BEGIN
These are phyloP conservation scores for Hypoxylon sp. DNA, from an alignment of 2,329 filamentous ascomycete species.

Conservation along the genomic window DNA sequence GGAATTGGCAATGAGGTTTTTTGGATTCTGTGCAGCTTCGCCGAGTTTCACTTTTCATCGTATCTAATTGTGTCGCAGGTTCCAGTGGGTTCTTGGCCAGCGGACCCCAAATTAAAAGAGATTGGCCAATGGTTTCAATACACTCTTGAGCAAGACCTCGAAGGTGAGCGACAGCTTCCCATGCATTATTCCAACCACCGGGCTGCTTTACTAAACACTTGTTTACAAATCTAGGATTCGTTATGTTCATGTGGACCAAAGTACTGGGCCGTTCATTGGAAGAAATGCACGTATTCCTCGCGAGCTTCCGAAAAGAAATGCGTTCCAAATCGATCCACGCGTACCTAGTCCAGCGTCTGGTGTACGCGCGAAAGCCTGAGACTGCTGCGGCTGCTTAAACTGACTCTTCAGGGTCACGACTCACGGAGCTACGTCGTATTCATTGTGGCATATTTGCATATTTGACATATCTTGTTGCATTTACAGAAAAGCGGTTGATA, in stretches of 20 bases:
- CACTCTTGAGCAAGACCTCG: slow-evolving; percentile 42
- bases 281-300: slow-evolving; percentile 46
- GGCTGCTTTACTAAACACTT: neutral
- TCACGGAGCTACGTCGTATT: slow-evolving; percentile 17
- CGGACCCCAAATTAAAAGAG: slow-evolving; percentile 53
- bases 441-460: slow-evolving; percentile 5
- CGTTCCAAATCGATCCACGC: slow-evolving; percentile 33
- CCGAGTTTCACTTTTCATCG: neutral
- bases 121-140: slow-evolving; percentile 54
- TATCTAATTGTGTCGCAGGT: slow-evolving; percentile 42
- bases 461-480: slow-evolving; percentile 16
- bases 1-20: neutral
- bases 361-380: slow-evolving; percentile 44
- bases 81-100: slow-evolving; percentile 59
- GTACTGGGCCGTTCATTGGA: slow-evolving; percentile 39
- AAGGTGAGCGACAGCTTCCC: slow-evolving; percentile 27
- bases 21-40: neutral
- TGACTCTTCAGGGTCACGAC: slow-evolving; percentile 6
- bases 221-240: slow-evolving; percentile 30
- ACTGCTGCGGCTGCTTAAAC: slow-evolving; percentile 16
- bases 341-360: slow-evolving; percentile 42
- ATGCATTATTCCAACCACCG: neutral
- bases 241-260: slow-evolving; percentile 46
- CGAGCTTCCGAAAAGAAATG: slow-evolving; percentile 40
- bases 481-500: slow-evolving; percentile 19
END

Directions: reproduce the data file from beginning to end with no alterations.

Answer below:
These are phyloP conservation scores for Hypoxylon sp. DNA, from an alignment of 2,329 filamentous ascomycete species.

Conservation along the genomic window DNA sequence GGAATTGGCAATGAGGTTTTTTGGATTCTGTGCAGCTTCGCCGAGTTTCACTTTTCATCGTATCTAATTGTGTCGCAGGTTCCAGTGGGTTCTTGGCCAGCGGACCCCAAATTAAAAGAGATTGGCCAATGGTTTCAATACACTCTTGAGCAAGACCTCGAAGGTGAGCGACAGCTTCCCATGCATTATTCCAACCACCGGGCTGCTTTACTAAACACTTGTTTACAAATCTAGGATTCGTTATGTTCATGTGGACCAAAGTACTGGGCCGTTCATTGGAAGAAATGCACGTATTCCTCGCGAGCTTCCGAAAAGAAATGCGTTCCAAATCGATCCACGCGTACCTAGTCCAGCGTCTGGTGTACGCGCGAAAGCCTGAGACTGCTGCGGCTGCTTAAACTGACTCTTCAGGGTCACGACTCACGGAGCTACGTCGTATTCATTGTGGCATATTTGCATATTTGACATATCTTGTTGCATTTACAGAAAAGCGGTTGATA, in stretches of 20 bases:
- CACTCTTGAGCAAGACCTCG: slow-evolving; percentile 42
- bases 281-300: slow-evolving; percentile 46
- GGCTGCTTTACTAAACACTT: neutral
- TCACGGAGCTACGTCGTATT: slow-evolving; percentile 17
- CGGACCCCAAATTAAAAGAG: slow-evolving; percentile 53
- bases 441-460: slow-evolving; percentile 5
- CGTTCCAAATCGATCCACGC: slow-evolving; percentile 33
- CCGAGTTTCACTTTTCATCG: neutral
- bases 121-140: slow-evolving; percentile 54
- TATCTAATTGTGTCGCAGGT: slow-evolving; percentile 42
- bases 461-480: slow-evolving; percentile 16
- bases 1-20: neutral
- bases 361-380: slow-evolving; percentile 44
- bases 81-100: slow-evolving; percentile 59
- GTACTGGGCCGTTCATTGGA: slow-evolving; percentile 39
- AAGGTGAGCGACAGCTTCCC: slow-evolving; percentile 27
- bases 21-40: neutral
- TGACTCTTCAGGGTCACGAC: slow-evolving; percentile 6
- bases 221-240: slow-evolving; percentile 30
- ACTGCTGCGGCTGCTTAAAC: slow-evolving; percentile 16
- bases 341-360: slow-evolving; percentile 42
- ATGCATTATTCCAACCACCG: neutral
- bases 241-260: slow-evolving; percentile 46
- CGAGCTTCCGAAAAGAAATG: slow-evolving; percentile 40
- bases 481-500: slow-evolving; percentile 19